‘Everybody is frustrated,’ Biden says as his agenda stalls
President Joe Biden on Saturday acknowledged frustrations as Democrats strain to rescue a scaled-back version of his $3.5 trillion government-overhaul plan and salvage a related public works bill after frantic negotiations failed to produce a deal.
"Everybody’s frustrated, it’s part of being in government, being frustrated," Biden told reporters before leaving the White House for a weekend stay at his home in Wilmington, Delaware. He pledged to ”work like hell" to get the two pillars of his domestic agenda passed into law, but refrained from laying out a new deadline.
The president had gone to Capitol Hill on Friday for a private meeting with House Democrats that was partly a morale booster for the disjointed caucus of lawmakers. According to lawmakers in the room, he discussed a $1.9 trillion to $2 trillion-plus price tag for the larger package that would expand the country’s social safety net.
The White House and its allies in Congress are prepared for protracted negotiations. Biden said he would soon travel around the country to promote the legislation and he acknowledged concerns that the talk in Washington had become too focused on the trillions in new spending and taxes in the bill.
He pledged to do more to educate the public about the plan’s new and expanded programs, which he contended have the support of the vast majority of the electorate.
“I’m going to try to sell what I think the American people will buy,” Biden said Saturday, adding, “I believe that when the American people are aware of what’s in it we’ll get it done.”
The president said he believed the legislation will be signed into law with “plenty of time to change the tax code for people next year.”
It’s a pivotal time for Biden and the party. His approval ratings have dropped and Democrats are restless, eager to deliver on his signature campaign promise of rebuilding the country. His ideas go beyond roads-and-bridges infrastructure to delivering dental, vision and hearing care for seniors, free prekindergarten, major efforts to tackle climate change and other investments that would touch countless American lives.
Holdout Democratic Sen. Joe Manchin of West Virginia had dashed hopes for a swift compromise on a framework when he refused to budge late Thursday on his demands for a smaller overall package, about $1.5 trillion.
Without a broader deal, prospects for a vote on the companion public works bill stalled out as progressives refused to commit until senators reached agreement. House Speaker Nancy Pelosi, D-Calif., told colleagues that “more time is needed” as they shape the broader package.
The House on Friday night passed a 30-day measure to keep transportation programs running during the stalemate, essentially setting a new deadline for talks, Oct. 31. The Senate approved it without debate during a brief Saturday session, to halt the furloughs of more than 3,500 federal transportation workers, a byproduct of the political impasse.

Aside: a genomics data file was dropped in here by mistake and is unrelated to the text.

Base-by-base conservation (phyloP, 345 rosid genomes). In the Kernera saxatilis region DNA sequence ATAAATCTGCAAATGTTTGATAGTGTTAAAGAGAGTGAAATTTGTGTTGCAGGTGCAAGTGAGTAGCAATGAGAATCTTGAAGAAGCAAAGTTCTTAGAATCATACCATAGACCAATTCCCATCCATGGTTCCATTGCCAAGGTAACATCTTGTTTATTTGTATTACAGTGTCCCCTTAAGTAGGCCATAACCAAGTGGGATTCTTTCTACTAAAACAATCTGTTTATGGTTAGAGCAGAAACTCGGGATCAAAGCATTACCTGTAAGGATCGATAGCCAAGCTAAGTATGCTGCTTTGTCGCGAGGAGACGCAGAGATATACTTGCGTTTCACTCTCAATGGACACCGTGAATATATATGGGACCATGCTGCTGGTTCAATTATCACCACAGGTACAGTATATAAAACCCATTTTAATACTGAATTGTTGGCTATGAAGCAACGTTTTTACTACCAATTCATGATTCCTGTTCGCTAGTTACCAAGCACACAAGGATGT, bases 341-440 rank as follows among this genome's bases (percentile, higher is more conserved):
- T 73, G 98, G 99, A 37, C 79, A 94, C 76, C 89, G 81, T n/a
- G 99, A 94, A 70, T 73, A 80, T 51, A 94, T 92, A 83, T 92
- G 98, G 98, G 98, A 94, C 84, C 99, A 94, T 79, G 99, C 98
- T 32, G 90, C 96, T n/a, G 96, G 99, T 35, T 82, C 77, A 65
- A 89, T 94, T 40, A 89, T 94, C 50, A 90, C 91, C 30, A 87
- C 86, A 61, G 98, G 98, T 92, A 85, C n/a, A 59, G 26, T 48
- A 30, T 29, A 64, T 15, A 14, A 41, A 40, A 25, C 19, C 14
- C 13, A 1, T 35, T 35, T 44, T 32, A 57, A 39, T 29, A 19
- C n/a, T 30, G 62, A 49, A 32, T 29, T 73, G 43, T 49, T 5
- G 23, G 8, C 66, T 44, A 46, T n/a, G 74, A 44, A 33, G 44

Pelosi, keeping her promise to centrists, had insisted earlier Friday that there would be a “vote today” on the $1 trillion infrastructure bill that is popular but is snared in the debate over Biden’s broader measure. But with Democratic progressives refusing to give their support for that slimmer roads-and-bridges bill unless advances were made on the president’s big bill, Pelosi was unwilling to call for a vote.
“Out of respect for our colleagues who support the bills and out of recognition for the need for both,” Pelosi said in a letter Saturday to House Democrats that she would not bring the smaller measure “to the floor to fail.”
Sen. Kyrsten Sinema of Arizona, a key centrist Democrat who helped steer the public works bill to Senate passage but has concerns that Biden’s overall bill is too big, was dismayed by the delay on the bipartisan package negotiated with the president.
In a statement Saturday, she said the canceled vote was “inexcusable, and deeply disappointing” and “erodes” the trust needed for “good-faith negotiations.”
With Republicans solidly opposed to Biden’s sweeping vision, the president and Democrats are reaching for a giant legislative accomplishment on their own — all to be paid for by rewriting federal balance sheets with tax increases on corporations and the wealthy, those earning more than $400,000 a year.
The larger of Biden’s proposals is a years-in-the-making collection of Democratic priorities with an ultimate price tag he says is zero, because the tax revenue would cover the spending costs.
“We will and must pass both bills soon,” Pelosi said in her letter. “We have the responsibility and the opportunity to do so. People are waiting and want results.”
The White House and Democrats also are focusing on raising the nation’s borrowing limit before the United States risks defaulting on its obligations — a deadline the Treasury Department estimates will be reached no later than Oct. 18. The House has already acted, but Republicans senators have indicated they will not provide votes for bipartisan passage and want Democrats to go it alone.
“I hope that the Republicans won’t be so irresponsible as to refuse to raise the debt limit and to filibuster the debt limit,” Biden said Saturday. "That would be totally unconscionable. Never been done before. And so I hope that won’t happen.’’